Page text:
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1 year, 4 issues: $29.95 2 years, 8 issues: $54.95
1 year, 8 issues: $9.95
1 year,10 issues: $12.95
1 year, 9 issues: $9.99 & a free gift
1 year, 2 issues: $13.98
Guide Service Discounts* The following guide services offer discounts for AAC members on instruction and guided trips both in the U.S. and abroad: Alaska Mountain Guides and Climbing School Alaska Mountaineering School Alpine Ascents International Alpine Skills International Alpine World Ascents American Alpine Institute Chicks Climbing & Skiing The Climbing Life Guides Colorado Mountain School Denver Mountain Guiding
Devil’s Lake Climbing Guides Erratic Rock Exum Mountain Guides Fox Mountain Guides High Peaks Mountain Guides International Mountain Guides Jackson Hole Mountain Guides Kingdom Adventures Mountain Guides Longleaf Wilderness Medicine Mountain Gurus
Mountain Madness New River Mountain Guides Northeast Mountaineering Northwest Alpine Guides San Juan Mountain Guides Southwest Adventure Guides Thomson Kilimanjaro Treks & Wildlife Safaris Vertical Medicine Resources
For specifics on discounts offered and more information on the guide services that support us, visit americanalpineclub.org/guides.
Lodging Discounts* AAC members enjoy discounted rates at the following lodging establishments: DOMESTIC Hans’s Basecamp Yosemite National Park, CA The Lodge at Colorado Mountain School Estes Park, CO Mountain Studies Institute at the Historic Avon Hotel Silverton, CO The Inn at Raspberry Ridge Marble, CO Appalachian Mountain Club Huts and Lodges Various locations, NH, ME, NJ
The Notch Hostel North Woodstock, NH
North Cascades Basecamp Mazama, WA
High Peaks Mountain Guides Guides’ House Lake Placid, NY
Wexler Hut Seneca Rocks, WV
The Keene Farm Adirondack Forest Reserve near Keene, NY Mazama Lodge Mt. Hood, OR The Crash Pad Chattanooga, TN Greenmont Farms Underhill Center, VT
Hotel Engine Up to 60% off accommodations nationwide using hotelengine.com
Bentwood Inn Wilson, WY
INTERNATIONAL Kathmandu Clubhouse Kathmandu, Nepal
The Alpine House Jackson, WY
Sorcerer Lodge Golden, British Columbia, Canada
Devils Tower Lodge Devils Tower, WY
Erratic Rock Hostel Puerto Natales, Chile
Double Diamond X Ranch Cody, WY
Refugio Cochamo Cochamo, Chile
Turpin Meadow Ranch Moran, WY
For more information on specific discounts, visit americanalpineclub.org/aac-lodging-network.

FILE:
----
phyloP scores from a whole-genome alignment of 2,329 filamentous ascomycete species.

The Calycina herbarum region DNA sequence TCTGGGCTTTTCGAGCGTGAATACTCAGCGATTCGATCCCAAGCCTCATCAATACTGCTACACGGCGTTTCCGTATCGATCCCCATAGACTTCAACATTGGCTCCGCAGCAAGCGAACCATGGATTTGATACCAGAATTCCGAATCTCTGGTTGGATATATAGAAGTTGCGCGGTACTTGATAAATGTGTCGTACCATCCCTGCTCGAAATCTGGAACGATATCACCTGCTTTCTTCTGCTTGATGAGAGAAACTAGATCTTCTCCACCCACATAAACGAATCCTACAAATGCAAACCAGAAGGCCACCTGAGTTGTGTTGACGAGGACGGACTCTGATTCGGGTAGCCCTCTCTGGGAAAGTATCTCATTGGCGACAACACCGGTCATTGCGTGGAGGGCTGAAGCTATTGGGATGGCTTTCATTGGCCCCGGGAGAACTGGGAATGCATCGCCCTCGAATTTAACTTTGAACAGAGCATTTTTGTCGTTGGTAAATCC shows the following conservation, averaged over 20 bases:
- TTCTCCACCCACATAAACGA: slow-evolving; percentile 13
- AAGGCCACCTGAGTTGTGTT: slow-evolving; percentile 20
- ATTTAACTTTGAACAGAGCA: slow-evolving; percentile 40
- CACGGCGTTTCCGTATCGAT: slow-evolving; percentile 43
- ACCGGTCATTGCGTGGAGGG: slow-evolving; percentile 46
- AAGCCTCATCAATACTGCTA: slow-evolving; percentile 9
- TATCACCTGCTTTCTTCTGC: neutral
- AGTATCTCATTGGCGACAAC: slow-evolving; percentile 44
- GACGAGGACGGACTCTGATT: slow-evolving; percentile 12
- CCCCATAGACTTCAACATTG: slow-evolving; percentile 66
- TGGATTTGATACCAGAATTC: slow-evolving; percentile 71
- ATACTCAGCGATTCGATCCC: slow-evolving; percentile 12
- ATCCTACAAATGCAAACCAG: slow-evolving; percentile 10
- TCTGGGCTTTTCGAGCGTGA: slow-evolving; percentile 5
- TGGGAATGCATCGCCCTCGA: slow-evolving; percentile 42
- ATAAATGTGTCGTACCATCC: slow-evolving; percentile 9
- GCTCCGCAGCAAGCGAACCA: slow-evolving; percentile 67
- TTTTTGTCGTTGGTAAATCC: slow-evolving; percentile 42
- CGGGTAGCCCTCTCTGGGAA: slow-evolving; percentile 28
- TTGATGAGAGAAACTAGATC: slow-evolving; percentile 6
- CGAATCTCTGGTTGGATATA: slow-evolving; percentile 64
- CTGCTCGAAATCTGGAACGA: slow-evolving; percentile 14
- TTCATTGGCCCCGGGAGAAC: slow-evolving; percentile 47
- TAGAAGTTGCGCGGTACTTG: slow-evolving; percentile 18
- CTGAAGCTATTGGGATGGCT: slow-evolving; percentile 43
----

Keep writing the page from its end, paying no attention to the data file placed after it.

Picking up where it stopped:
Huts Discounts* AAC members enjoy discounted access at huts owned and operated by alpine clubs around the globe, including the UIAA huts in Europe, the New Zealand Alpine Club’s huts, and the Alpine Club of Canada’s huts. AAC members are automatically eligible for the same rate as NZAC and ACC members at most huts in New Zealand and Canada; AAC members may choose to purchase a hut stamp for UIAA huts in Europe, where rates vary by country. To learn how to purchase hut upgrades, visit americanalpineclub.org/aac-lodging-network#huts. *Discounts are subject to change and restrictions may apply. Discount percentages listed are approximations and may not apply to every product. Though we try to provide you with accurate information, we cannot guarantee you will receive the discount rates listed here or on our website. 50 | American Alpine Club
a The Hueco Rock Rodeo 2016 ramps up after dark. AAC member Jason Kruse
AAC Lodging The AAC is committed to building and maintaining facilities for climbers in popular climbing destinations across the country. Members enjoy reduced rates at these facilities. For information on additional lodging options, visit americanalpineclub.org/aac-lodging-network. Grand Teton Climbers’ Ranch Moose, WY Located just south of Jenny Lake and four miles north of Park Headquarters, the GTCR offers the most affordable and accessible lodging for climbers visiting Grand Teton National Park. Book your stay at americanalpineclub.org/grand-teton-climbers-ranch.
New River Gorge Campground Fayetteville, WV The campground at the New River Gorge features 40 tent sites on a 40-acre parcel adjacent to National Park land, within walking distance of popular crags. Book your stay at americanalpineclub. org/new-river-gorge-campground.
Gunks Campground Gardiner, NY The AAC’s newest campground, located a short walk from the Trapps and Near Trapps, includes 50 drive-in and walk-in campsites for visiting climbers. Book your stay at americanalpineclub.org/ gunks-campground.
Snowbird Hut Talkeetna Range, AK The Alaska Section’s Snowbird Hut is beautifully situated in the Talkeetna Mountains on the northern edge of the Snowbird Glacier. The hut is open to the public at no cost. For more information, visit americanalpineclub.org/snowbird-hut.